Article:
Retinal capillary hemangiomas are benign vascular tumors composed of primitive blood vessels in a loose connective tissue stroma. These vessels leak fluid, which may lead to the formation of exudates, hemorrhage and retinal detachment.

At least one quarter of patients with retinal capillary hemangiomas develop one or more associated intracranial or systemic lesions, in an autosomal dominantly inherited condition known as von Hippel Lindau syndrome (VHLS).  (See: von Hippel Lindau syndrome).


The most common pathways to the diagnosis are:

  • Asymptomatic tumors detected at routine examination, usually in the second or third decade of life.
  • Routine screening of members of families carrying the VHLS mutation.
  • Symptomatic lesions – most commonly visual impairment from complications of retinal capillary hemangiomas.


Retinal capillary hemangiomas initially appear as small red dots, usually in the mid-peripheral fundus. Over several years, they enlarge to become elevated, yellow-red tumors with a tortuous, dilated feeder artery and draining vein. These feeder vessels are much shorter and less prominent with peripapillary tumors. Rarely, tumors extend outward (i.e., exophytic capillary hemangioma), rendering them less visible at fundoscopy.

Leakage of fluid, lipids and other blood components from larger tumors often results in the accumulation of hard exudates and subretinal fluid in a ring around the lesion. Exudates and edema may also form at the macula, presumably because the retinal pigment epithelial pump is most active in this location, and therefore concentrates extracellular debris. Other complications of advanced tumors include epiretinal membrane formation, retinal detachment (serous, exudative or tractional) and vitreous hemorrhage. Rarely, glaucoma and phthisis bulbi (a shrunken, scarred, opaque and usually blind eye) have been reported in advanced, severe disease.




Retinal capillary hemangiomas are the most common, and often initial, manifestation of VHLS.

Differential Diagnosis

Coats’ Disease (Retinal Telangiectasia), Retinal Arterial Macroaneurysm, Retinoblastoma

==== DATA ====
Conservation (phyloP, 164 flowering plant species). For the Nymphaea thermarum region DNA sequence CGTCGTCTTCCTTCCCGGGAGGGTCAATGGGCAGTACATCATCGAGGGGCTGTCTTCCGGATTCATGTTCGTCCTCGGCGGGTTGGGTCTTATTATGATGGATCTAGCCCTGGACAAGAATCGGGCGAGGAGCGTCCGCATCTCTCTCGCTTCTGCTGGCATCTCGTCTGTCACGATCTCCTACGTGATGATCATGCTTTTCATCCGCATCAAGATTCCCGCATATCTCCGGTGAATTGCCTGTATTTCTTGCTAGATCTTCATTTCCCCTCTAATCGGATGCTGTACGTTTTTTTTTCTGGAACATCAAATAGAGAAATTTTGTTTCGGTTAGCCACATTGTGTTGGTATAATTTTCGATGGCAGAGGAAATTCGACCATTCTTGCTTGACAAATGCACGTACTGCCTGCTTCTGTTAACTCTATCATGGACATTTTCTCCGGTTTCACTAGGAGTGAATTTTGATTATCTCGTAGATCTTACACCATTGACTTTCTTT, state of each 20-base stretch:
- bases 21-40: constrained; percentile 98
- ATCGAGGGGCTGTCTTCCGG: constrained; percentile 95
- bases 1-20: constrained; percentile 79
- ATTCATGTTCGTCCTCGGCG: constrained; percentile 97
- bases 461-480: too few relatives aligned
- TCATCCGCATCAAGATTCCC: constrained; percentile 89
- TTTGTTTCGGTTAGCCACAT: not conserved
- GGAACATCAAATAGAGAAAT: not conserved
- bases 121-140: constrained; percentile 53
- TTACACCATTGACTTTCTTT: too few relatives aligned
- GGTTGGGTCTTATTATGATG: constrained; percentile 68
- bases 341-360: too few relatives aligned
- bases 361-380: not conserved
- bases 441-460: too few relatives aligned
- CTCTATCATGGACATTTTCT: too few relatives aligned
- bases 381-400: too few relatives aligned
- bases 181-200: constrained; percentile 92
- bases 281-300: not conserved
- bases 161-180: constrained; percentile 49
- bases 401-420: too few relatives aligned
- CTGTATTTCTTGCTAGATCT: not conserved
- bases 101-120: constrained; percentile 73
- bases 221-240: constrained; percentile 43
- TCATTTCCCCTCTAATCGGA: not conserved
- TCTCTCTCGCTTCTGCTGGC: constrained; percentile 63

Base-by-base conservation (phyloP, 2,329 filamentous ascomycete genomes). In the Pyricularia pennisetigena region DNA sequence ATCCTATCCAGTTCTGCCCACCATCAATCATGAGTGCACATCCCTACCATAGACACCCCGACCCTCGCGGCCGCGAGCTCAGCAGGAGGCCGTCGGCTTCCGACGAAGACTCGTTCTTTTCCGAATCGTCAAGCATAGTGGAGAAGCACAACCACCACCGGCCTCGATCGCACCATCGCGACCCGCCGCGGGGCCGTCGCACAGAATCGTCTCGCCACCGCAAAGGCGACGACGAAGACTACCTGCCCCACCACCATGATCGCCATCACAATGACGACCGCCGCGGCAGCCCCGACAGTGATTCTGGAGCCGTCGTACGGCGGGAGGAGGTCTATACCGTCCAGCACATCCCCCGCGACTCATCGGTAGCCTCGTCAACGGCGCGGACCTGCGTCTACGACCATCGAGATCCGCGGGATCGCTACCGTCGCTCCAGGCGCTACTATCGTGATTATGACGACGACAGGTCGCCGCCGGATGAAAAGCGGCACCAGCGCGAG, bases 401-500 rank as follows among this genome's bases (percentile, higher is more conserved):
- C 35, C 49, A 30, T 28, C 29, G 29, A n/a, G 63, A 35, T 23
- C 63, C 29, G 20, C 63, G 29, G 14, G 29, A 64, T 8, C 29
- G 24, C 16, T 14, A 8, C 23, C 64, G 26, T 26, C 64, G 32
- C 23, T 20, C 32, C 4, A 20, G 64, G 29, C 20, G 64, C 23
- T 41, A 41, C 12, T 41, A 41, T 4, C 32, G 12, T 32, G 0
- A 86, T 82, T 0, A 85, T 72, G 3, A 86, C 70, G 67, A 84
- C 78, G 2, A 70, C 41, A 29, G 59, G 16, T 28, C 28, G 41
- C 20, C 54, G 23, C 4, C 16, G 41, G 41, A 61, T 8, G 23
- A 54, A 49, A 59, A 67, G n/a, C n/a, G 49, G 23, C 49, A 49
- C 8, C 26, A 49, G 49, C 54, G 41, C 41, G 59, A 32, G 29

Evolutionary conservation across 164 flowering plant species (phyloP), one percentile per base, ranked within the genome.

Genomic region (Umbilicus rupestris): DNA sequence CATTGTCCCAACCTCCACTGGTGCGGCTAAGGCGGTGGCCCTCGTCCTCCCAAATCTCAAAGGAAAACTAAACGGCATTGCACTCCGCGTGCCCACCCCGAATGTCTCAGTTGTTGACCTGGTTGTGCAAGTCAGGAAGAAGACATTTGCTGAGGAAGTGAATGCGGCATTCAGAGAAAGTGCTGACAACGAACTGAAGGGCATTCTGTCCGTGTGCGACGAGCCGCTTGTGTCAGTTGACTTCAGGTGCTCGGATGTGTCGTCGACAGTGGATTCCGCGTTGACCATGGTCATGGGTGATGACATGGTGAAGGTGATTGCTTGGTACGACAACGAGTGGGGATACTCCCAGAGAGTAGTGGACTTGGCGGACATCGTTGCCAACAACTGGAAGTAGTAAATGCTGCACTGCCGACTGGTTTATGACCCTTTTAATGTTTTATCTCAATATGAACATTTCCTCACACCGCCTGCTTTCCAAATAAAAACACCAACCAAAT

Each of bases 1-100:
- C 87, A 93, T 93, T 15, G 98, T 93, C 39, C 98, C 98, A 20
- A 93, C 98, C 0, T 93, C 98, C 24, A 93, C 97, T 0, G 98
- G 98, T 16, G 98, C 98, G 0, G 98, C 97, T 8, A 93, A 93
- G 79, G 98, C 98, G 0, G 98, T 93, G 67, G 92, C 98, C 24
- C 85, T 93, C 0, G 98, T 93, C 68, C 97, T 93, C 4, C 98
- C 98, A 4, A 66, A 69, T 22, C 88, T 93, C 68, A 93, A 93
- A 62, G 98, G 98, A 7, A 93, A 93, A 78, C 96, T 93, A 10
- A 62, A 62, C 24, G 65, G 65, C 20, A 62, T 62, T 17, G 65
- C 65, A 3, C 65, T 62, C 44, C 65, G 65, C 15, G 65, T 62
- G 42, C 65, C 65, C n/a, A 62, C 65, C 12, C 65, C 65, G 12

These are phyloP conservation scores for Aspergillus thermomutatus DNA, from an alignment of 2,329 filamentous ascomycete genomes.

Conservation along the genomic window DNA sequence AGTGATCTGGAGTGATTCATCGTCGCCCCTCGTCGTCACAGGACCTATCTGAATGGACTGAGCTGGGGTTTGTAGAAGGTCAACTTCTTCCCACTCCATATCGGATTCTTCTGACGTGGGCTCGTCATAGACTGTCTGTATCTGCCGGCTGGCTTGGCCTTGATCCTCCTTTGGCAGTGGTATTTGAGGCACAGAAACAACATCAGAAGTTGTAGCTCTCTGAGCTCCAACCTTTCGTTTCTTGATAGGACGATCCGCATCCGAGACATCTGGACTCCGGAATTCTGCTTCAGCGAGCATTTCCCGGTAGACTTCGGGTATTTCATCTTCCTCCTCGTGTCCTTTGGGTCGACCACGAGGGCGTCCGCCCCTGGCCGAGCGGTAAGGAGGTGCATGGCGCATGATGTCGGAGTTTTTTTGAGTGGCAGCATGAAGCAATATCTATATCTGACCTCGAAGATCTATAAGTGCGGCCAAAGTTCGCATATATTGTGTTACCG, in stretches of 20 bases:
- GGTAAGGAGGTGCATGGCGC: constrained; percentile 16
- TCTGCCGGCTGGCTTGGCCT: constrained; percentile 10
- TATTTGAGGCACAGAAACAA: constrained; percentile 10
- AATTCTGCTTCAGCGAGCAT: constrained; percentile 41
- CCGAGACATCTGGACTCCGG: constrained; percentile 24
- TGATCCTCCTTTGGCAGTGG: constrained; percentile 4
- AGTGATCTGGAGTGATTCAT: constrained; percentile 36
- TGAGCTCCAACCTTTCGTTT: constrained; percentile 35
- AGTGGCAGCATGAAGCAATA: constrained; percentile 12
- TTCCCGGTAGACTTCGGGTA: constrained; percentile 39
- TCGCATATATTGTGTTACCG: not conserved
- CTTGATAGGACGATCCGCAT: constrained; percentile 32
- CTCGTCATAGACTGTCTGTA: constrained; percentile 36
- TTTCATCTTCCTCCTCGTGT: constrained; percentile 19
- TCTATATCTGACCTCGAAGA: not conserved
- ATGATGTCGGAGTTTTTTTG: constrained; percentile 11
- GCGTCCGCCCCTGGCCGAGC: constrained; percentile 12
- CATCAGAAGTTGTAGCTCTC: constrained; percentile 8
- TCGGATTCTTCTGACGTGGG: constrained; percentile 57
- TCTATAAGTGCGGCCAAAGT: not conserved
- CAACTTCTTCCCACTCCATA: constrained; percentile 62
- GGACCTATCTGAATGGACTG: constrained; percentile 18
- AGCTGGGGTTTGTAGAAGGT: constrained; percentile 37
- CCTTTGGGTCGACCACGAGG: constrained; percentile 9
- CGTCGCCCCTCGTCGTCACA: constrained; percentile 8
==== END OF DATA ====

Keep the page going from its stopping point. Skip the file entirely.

See Also

Von Hippel Lindau Syndrome, Retinal Detachment – Classification.


The prognosis for vision varies with the location, size and complications of the lesion. Treatment is complex. The potential benefits (e.g., resolution of exudates and edema, prevention of retinal detachment and preservation of vision) must be weighed against possible complications (e.g., vitreous hemorrhage, progressive exudation and retinal detachment).

Additional investigations

Fluorescein angiography is performed prior to treatment. The tumor fills rapidly with dye, and leaks during the late phase.

Systemic evaluation for possible associated capillary hemangiomas is commonly considered in the presence of multiple retinal capillary hemangiomas, or single hemangiomas in patients with a family history of VHLS. This may include Magnetic Resonance Imaging (MRI), Computed Tomography (CT) scans, screening blood tests and urinalysis. See: Von Hippel Lindau Syndrome.


Genetic assessment for the VHLS mutation may be advisable.

Laser surgery

When progression in size or exudation is detected, laser photocoagulation, photodynamic therapy and/or cryotherapy is performed. Should these treatments fail, radiotherapy or local excision may be considered. Lesions within 5mm of the fovea require specialized assessment.

Incisional surgery

Larger tumors may be treated with diathermy, radiotherapy or surgical resection. Vitreoretinal surgery may be required for persistent vitreous hemorrhage or epiretinal membranes. Visual improvement is unlikely in cases complicated by total retinal detachment or extensive fibrosis.


Small, peripheral lesions may remain stable for many years, and are observed at regular intervals. Ongoing systemic evaluations may also be recommended.

Figure 1.

Capillary hemangioma on the temporal margin of the optic disc.

Retinal Capillary Hemangioma